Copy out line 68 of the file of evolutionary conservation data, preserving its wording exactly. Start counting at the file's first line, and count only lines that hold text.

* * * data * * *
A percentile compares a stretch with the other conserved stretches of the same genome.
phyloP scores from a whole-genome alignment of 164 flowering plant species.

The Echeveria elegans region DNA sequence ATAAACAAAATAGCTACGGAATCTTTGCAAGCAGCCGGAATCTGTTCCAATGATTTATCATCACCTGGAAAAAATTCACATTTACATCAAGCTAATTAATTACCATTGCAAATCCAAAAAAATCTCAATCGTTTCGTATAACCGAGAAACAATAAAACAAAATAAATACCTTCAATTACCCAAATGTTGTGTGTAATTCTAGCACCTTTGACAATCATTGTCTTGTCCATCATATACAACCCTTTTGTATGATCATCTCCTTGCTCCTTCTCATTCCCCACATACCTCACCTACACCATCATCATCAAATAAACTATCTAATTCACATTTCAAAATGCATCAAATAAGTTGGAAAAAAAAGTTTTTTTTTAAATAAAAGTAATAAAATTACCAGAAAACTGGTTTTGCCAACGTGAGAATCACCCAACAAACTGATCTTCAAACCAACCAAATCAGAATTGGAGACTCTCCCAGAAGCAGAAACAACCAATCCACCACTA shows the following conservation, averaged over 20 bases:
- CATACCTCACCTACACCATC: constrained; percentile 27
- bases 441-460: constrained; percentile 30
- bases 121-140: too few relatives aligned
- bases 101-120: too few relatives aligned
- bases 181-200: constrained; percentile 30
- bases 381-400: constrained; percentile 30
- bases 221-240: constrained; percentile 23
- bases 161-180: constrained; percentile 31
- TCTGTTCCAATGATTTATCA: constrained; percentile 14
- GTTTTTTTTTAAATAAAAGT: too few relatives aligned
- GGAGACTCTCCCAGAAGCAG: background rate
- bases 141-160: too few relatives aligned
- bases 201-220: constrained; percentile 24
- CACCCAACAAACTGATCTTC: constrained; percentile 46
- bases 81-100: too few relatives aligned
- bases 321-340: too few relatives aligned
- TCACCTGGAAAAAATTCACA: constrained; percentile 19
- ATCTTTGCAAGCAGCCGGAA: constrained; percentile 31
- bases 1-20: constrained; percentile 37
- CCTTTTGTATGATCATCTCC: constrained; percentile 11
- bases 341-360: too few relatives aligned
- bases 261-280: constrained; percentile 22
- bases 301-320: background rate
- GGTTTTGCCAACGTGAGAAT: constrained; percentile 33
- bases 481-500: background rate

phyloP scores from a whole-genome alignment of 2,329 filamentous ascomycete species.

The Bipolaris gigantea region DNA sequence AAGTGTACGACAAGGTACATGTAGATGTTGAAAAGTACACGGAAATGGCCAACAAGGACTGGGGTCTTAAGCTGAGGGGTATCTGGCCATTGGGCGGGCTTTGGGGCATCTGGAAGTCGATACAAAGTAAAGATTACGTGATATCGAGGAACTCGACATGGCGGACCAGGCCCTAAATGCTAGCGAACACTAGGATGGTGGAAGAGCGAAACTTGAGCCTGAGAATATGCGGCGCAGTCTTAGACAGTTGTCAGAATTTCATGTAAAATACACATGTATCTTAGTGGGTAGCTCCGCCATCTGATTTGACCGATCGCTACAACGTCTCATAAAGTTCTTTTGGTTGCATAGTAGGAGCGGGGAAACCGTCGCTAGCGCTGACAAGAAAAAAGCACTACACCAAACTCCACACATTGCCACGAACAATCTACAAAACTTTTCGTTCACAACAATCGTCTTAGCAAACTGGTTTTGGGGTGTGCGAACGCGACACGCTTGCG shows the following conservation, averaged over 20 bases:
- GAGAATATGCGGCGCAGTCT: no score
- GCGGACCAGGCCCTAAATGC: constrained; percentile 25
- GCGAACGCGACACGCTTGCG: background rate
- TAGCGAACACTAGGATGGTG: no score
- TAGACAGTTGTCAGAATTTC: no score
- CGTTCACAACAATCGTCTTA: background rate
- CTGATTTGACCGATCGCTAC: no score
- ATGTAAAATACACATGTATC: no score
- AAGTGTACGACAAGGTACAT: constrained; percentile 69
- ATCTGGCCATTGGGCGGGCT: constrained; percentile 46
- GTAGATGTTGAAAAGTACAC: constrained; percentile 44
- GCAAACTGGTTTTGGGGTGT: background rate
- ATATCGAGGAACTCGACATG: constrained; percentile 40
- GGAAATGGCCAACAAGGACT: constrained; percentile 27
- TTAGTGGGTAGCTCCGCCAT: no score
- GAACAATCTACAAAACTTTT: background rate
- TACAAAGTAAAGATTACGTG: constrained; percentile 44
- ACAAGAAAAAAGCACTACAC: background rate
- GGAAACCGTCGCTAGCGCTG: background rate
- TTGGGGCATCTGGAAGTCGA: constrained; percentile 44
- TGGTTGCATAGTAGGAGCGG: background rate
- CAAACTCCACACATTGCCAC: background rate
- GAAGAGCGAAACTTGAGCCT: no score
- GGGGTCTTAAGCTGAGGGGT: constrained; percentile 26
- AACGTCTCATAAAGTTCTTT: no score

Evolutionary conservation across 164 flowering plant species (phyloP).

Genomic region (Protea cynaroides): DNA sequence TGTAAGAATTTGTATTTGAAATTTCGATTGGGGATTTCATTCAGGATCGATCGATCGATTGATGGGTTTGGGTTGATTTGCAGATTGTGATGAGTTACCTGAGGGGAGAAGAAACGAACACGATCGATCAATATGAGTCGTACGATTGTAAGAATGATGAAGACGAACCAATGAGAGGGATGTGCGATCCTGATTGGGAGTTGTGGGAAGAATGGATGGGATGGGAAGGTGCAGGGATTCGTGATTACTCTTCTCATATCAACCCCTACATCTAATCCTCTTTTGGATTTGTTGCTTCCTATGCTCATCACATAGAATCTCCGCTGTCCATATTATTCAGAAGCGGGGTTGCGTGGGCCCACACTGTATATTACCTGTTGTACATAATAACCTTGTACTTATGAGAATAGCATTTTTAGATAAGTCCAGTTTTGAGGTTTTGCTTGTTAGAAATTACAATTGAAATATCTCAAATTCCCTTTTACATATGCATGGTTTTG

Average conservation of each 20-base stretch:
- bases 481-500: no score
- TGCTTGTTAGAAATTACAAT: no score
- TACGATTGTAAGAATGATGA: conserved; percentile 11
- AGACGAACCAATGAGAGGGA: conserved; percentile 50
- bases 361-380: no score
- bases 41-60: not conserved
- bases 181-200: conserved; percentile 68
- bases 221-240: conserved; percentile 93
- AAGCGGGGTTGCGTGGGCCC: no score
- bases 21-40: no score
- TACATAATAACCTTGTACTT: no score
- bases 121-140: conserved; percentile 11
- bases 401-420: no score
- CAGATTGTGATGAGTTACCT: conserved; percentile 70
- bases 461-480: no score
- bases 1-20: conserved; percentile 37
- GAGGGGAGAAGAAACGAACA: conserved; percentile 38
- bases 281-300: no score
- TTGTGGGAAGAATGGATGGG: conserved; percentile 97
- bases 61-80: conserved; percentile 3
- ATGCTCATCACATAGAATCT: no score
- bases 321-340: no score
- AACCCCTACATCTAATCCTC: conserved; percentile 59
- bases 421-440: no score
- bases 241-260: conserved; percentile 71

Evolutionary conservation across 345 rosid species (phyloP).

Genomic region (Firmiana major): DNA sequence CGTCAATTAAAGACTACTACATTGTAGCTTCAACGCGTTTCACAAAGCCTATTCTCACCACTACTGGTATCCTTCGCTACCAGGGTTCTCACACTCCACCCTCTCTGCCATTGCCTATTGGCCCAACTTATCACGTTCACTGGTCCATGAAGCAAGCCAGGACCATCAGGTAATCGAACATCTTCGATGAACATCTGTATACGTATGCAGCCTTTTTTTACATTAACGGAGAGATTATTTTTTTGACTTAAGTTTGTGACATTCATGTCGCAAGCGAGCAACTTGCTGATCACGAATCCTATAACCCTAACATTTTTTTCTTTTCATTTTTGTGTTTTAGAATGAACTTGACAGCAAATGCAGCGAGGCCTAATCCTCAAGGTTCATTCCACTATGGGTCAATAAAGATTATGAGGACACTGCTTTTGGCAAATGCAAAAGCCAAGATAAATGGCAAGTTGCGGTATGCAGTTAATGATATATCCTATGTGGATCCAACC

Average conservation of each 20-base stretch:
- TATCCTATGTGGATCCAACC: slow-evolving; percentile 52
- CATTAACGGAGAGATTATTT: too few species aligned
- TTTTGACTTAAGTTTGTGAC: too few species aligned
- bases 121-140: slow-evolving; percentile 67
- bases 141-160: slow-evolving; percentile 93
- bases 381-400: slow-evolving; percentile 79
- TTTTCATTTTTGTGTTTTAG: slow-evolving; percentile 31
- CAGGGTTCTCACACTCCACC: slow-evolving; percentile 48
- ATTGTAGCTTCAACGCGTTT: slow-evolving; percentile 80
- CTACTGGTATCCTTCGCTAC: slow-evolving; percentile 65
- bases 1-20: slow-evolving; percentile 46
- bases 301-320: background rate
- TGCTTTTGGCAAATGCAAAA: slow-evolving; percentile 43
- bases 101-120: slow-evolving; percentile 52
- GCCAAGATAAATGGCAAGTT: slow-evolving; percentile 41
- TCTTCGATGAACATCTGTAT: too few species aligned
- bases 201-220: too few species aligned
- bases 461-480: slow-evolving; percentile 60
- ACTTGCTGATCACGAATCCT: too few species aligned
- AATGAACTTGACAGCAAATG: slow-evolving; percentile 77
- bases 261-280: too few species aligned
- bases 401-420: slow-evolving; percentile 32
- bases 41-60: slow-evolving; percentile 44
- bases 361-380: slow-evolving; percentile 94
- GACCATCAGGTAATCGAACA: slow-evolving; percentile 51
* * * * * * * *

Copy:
- bases 21-40: no score